Nearly all of Israel’s possible negotiating partners have said that any deals and agreements made with Israel (one-state or two-state solutions) are really just the first step in the overall goal of eliminating the Jewish state altogether. One of the main Palestinian Authority officials said this recently on Arab TV, but he followed it up with, “But of course, we keep that to ourselves”.
Needless to say I find it abhorrent how readily western liberals are prepared to side with Muslim terrorists against a secular democratic state. All the things that liberals are supposed to stand for are represented by Israel alone in the Middle East, and yet this is the one country that young educated people are supposed to hate.
I recently read an interesting book on the history of liberalism and terror, the latter always having held a fascination for liberals. When the Nazis started flexing their muscles in Europe, there were groups of French socialists who were first anti-fascist but who then thought that Hitler couldn’t be completely crazy. Maybe he was a little bit right and perhaps the Jews were to blame after all for some of the problems in Europe and hey, Jews are Capitalists and we’re anti-Capitalists so maybe we can make a common cause with Hitler. Oh, here are the invading German soldiers now. Here’s our head socialist, a Jew. Please take him off to Auschwitz.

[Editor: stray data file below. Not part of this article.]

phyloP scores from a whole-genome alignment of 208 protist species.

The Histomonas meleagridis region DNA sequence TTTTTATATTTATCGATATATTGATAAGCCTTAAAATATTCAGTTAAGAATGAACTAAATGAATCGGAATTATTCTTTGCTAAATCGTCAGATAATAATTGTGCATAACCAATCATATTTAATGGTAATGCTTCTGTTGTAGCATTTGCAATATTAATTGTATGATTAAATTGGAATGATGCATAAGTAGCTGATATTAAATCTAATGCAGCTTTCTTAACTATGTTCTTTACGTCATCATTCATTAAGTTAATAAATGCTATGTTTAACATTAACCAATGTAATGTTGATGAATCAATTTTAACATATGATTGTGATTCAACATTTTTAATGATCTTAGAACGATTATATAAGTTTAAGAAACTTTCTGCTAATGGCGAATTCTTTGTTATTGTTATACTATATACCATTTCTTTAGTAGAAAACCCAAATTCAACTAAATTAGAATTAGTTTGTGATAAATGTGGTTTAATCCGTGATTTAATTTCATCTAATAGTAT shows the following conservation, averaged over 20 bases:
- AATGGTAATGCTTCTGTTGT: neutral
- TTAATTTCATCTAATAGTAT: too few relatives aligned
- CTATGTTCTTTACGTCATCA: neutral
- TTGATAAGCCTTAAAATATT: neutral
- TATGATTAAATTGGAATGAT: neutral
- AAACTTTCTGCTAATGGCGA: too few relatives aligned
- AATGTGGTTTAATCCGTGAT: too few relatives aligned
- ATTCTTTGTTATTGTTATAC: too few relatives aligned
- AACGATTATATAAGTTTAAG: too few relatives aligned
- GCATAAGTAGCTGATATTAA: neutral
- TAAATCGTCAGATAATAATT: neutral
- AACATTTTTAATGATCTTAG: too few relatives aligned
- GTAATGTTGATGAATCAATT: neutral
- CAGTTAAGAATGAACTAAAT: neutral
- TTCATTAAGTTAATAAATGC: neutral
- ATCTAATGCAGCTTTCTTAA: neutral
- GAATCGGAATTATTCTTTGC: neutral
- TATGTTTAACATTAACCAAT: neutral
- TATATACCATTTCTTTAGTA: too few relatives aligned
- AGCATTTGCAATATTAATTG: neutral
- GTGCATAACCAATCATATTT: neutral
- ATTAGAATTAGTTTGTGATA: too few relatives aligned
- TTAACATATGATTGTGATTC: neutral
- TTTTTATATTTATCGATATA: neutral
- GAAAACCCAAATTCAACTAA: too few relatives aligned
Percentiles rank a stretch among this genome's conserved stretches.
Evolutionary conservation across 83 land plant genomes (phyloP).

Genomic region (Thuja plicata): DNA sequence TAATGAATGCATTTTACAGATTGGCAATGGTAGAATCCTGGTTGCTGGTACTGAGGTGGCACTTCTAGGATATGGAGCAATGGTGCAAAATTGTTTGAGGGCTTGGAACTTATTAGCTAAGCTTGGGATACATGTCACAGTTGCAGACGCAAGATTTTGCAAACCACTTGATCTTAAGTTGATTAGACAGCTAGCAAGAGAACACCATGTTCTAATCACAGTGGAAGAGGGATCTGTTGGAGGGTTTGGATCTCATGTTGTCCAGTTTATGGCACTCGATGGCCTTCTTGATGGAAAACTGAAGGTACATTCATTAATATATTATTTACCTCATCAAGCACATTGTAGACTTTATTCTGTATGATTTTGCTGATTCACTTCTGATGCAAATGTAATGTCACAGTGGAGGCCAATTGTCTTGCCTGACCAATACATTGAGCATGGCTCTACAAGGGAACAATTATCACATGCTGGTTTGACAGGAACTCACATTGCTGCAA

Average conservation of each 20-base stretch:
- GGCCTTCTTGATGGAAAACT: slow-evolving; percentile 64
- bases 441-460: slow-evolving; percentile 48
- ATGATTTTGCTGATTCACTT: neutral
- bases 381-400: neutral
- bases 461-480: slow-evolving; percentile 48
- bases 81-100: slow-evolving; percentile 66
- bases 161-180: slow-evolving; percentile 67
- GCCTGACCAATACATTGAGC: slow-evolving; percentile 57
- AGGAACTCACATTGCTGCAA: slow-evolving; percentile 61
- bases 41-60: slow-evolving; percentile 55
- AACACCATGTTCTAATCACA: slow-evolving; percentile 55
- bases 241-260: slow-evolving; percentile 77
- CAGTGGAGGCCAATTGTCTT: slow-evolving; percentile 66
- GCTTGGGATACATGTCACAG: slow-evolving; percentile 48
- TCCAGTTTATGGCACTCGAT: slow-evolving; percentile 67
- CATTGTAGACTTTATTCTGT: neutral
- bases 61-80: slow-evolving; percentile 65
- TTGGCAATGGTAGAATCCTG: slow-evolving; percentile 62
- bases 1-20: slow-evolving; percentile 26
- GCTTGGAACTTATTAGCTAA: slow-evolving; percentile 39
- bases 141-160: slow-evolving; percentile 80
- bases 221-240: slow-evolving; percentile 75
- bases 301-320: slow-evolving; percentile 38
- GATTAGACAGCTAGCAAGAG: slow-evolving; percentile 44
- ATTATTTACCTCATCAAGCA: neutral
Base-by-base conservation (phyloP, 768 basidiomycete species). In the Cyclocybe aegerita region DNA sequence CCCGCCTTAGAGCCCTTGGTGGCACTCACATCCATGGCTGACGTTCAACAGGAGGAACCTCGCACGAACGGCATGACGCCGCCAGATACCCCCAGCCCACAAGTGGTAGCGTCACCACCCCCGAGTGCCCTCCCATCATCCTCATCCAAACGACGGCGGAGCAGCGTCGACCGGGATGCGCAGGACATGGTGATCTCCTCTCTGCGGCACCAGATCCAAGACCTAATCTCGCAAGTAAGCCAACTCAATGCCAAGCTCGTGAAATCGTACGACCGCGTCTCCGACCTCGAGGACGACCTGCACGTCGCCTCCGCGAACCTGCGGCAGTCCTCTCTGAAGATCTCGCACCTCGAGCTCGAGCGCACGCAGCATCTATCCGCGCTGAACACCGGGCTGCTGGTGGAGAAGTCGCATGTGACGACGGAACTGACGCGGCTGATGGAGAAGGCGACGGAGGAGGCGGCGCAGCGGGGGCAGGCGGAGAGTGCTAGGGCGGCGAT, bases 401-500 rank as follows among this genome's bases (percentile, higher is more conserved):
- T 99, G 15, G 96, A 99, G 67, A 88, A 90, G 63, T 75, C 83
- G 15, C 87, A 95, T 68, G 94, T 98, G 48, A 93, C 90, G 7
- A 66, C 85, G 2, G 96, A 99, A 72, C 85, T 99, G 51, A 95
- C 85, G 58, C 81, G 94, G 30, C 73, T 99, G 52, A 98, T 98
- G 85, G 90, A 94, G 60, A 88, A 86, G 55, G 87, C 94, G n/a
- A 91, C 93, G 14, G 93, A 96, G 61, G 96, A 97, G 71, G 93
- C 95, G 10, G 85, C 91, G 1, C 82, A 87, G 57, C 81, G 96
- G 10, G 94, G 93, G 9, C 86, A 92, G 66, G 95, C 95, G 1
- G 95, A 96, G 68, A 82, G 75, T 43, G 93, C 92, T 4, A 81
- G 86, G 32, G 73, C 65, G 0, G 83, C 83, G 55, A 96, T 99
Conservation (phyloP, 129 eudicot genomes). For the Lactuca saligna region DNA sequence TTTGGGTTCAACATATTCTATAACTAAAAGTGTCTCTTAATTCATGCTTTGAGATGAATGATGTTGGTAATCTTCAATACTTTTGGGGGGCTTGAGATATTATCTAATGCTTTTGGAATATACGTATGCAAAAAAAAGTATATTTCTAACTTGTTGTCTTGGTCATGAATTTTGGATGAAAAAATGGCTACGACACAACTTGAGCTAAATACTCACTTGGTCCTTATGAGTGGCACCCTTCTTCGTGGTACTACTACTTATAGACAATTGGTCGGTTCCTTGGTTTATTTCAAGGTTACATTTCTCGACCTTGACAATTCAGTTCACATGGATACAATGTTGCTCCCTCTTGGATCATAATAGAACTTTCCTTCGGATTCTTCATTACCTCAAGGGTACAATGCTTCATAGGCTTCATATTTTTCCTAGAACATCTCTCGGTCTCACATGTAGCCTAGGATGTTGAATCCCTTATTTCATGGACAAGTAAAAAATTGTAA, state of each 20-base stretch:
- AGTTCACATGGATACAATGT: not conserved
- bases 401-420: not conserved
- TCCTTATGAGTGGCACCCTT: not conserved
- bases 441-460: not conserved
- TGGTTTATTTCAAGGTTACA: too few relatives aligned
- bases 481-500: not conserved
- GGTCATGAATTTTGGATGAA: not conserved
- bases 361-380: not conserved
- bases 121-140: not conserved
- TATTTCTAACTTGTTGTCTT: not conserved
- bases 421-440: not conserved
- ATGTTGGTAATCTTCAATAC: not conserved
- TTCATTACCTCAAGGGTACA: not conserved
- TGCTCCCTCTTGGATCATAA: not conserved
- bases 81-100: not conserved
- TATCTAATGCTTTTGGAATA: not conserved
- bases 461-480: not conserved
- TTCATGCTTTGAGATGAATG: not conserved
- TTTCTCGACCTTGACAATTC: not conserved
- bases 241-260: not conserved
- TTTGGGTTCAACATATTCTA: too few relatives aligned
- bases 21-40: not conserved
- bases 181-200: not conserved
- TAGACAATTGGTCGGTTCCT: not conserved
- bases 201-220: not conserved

That is precisely what happened to Leon Blum, the Jewish leader of the French socialists.
I think extremists sometimes hold a fascination for liberals, simply because being a liberal can sometimes be a bit boring. But I also think there is strong dose of cowardice in all this. During WWII it was simply safer in some parts of occupied France to be anti-Jewish than anti-Fascist and I think today it is safer to be anti-Jewish (politely called anti-Israel) than anti-Islamist. No one is going to get their head chopped off or fire-bombed for writing anti-Jewish articles.
There are two sides to this story and the usual one we hear is of the poor Palestinians turfed off their land by the incoming Jews from Europe. Palestinians were displaced but only in the same way that Europeans are being displaced by immigrants from Muslims countries. Muslims are not ‘stealing our land’. In reality the legitimacy of the Jewish state is no more questionable than that of Pakistan or Slovakia (why was Slovakia allowed to break away from Czechoslovakia?) or Canada (why were people allowed to colonise it?).